Comedian Jerry Seinfeld once made the observation that the average person fears public speaking more than they fear death.
According to Seinfeld, if that logic was applied to a funeral, then people in that category would rather be in the casket than deliver the euology.
Gossophobia, the fear of public speaking, affects all segments of society and Laura Honeyman sees all types as public relations spokesperson for the Toastmasters Clubs of Northern B.C.
"I remember going in for the first time and not having the courage to speak my name," said Honeyman. "I've seen people give presentations with their eyes closed because their nerves were so apparent."
The seven Toastmaster clubs in Prince George are joining forces for a public demonstration of what they do on Tuesday, at Westwood Mennonite Church Learning Centre (south side of the church) at 2658 Ospika Blvd,, starting at 7 p.m.
The "Dead Man Walking" presentation will focus on Betty Thideman's experiences dealing with her efforts to overcome her public speaking phobia.
"She took that hilarious speech and won our area [competition] and took it to Vancouver for a competition," said Honeyman.
"We want to show people what we do, and it's not just about giving presentations. It truly is about building confidence. As people got through the various projects they develop leadership skills and blossom within a very short period of time. The personal growth and professional growth that happens as a result is quite amazing."
B.C. has 290 Toastmaster clubs and more than 6,000 members who represent all walks of life as tradespersons, office workers, professionals, technical services, business owners, professional speakers, sales persons, front line workers, labourers and active retirees. There are more than 13,000 Toastmaster clubs worldwide and according to the Toastmaster International website, only 3.2 per cent of its members are unemployed.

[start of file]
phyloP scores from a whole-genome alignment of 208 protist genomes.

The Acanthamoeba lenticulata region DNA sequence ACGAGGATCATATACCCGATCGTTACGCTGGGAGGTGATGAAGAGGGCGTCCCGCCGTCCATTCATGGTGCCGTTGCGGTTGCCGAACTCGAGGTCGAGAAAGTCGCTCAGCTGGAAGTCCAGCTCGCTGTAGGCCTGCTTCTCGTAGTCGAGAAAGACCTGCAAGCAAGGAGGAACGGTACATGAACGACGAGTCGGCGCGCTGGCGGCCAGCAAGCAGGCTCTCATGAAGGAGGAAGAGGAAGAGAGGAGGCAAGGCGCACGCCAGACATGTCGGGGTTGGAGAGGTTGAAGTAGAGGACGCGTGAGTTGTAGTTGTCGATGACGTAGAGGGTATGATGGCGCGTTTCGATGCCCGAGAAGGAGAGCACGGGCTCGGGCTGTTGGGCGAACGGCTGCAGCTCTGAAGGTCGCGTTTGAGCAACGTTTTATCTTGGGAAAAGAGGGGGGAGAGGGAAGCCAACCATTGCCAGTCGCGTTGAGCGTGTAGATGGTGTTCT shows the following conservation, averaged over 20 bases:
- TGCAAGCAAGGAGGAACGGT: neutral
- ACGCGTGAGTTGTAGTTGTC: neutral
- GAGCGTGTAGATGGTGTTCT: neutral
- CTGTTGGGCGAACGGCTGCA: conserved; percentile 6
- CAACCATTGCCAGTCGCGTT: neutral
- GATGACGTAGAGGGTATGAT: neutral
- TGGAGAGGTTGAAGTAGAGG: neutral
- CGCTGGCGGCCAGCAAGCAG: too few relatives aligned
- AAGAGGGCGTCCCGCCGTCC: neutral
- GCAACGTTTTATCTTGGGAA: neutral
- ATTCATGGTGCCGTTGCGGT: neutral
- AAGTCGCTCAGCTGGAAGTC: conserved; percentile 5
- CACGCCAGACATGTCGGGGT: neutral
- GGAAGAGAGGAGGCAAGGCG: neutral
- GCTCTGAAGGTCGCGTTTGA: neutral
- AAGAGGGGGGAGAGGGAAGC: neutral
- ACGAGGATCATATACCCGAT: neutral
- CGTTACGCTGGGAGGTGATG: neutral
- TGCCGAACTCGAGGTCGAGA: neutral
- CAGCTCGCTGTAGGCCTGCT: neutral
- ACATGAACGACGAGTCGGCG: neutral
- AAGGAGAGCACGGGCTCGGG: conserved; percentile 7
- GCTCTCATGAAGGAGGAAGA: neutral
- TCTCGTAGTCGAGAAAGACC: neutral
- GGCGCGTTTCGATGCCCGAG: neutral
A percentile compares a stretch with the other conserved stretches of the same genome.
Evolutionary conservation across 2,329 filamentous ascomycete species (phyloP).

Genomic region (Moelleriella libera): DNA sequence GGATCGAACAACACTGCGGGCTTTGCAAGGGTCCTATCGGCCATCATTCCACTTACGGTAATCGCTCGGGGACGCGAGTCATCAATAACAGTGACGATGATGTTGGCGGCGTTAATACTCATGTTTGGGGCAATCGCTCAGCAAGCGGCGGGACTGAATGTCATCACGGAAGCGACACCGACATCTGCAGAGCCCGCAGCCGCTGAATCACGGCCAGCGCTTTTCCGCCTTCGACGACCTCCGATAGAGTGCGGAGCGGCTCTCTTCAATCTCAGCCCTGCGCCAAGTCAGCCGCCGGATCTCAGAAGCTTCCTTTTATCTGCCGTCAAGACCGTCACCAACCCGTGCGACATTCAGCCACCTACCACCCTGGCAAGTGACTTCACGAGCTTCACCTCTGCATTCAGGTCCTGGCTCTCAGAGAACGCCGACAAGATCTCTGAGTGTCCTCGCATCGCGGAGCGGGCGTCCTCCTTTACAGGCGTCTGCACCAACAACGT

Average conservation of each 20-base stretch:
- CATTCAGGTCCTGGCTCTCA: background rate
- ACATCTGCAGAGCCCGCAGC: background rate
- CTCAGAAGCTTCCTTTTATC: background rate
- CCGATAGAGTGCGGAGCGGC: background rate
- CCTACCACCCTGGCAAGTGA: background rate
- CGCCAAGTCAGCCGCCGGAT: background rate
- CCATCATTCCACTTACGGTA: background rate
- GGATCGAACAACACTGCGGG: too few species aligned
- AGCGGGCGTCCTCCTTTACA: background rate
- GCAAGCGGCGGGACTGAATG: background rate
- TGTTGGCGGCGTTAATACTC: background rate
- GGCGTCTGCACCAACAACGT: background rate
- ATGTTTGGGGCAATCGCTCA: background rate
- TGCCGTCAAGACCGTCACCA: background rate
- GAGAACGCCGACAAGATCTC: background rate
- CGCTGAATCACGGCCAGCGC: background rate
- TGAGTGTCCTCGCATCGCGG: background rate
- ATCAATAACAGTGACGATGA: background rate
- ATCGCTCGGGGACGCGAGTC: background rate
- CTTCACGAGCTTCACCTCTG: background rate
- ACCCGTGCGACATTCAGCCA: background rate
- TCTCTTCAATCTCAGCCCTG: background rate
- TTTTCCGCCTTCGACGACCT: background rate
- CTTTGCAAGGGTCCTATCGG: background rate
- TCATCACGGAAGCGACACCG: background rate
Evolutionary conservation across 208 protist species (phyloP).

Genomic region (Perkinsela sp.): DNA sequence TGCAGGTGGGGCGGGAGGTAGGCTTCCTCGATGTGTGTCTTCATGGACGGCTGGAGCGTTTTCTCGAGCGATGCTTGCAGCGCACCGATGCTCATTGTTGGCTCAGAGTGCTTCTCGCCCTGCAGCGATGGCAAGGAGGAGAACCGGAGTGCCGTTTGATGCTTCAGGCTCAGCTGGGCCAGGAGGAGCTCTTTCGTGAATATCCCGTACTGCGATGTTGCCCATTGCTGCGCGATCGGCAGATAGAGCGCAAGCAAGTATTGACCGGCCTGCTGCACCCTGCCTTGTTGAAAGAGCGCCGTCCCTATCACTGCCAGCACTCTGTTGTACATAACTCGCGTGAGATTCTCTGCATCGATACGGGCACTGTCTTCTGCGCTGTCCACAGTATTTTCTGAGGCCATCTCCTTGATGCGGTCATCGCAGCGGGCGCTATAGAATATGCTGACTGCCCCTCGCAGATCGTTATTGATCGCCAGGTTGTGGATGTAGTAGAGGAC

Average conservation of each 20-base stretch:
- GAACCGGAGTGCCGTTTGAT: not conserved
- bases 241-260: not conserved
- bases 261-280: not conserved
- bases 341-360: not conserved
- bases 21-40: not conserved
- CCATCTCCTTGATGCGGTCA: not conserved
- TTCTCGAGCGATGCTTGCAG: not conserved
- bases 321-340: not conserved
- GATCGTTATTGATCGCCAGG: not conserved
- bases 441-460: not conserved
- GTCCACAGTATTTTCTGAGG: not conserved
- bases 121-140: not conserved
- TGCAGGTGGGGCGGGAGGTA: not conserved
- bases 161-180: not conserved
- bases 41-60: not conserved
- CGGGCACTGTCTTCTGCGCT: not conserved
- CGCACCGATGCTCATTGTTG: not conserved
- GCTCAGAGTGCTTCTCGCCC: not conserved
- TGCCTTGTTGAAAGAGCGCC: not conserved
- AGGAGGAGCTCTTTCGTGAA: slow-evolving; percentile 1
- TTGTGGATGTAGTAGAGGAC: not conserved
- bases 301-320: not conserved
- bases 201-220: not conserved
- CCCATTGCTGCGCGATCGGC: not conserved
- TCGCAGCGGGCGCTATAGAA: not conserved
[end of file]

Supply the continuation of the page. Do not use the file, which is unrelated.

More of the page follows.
"We have two types of speakers who join Toastmasters," said Honeyman, an employment coach who works as a recruiter for the T-Rex Group Inc., a Prince George employment agency. "We have professional speakers who join and continue year after year. For them, it's like going to the gym and the more reps you do, the more proficient you are and it becomes like a maintenance package.
"Then we have many others like Betty and myself, who join because they were terrified of public speaking or it became part of their job. It gives you the confidence to voice some of the things you need to be saying and may be otherwise afraid to verbalize."
To bring shy newcomers out of their shells, Toastmasters employs short role-playing exercises that don't take much preparation and don't require a lot of confidence to complete. The majority of practice speeches last no more than seven minutes. Table topics involve two-minute speeches which require participants to talk about subjects without any advance warning.
"It could be something that's completely fabricated or something based on their knowledge, it doesn't really matter, and some of them can be really fun," said Honeyman.
For more information go to www.pgtoastmasters.com.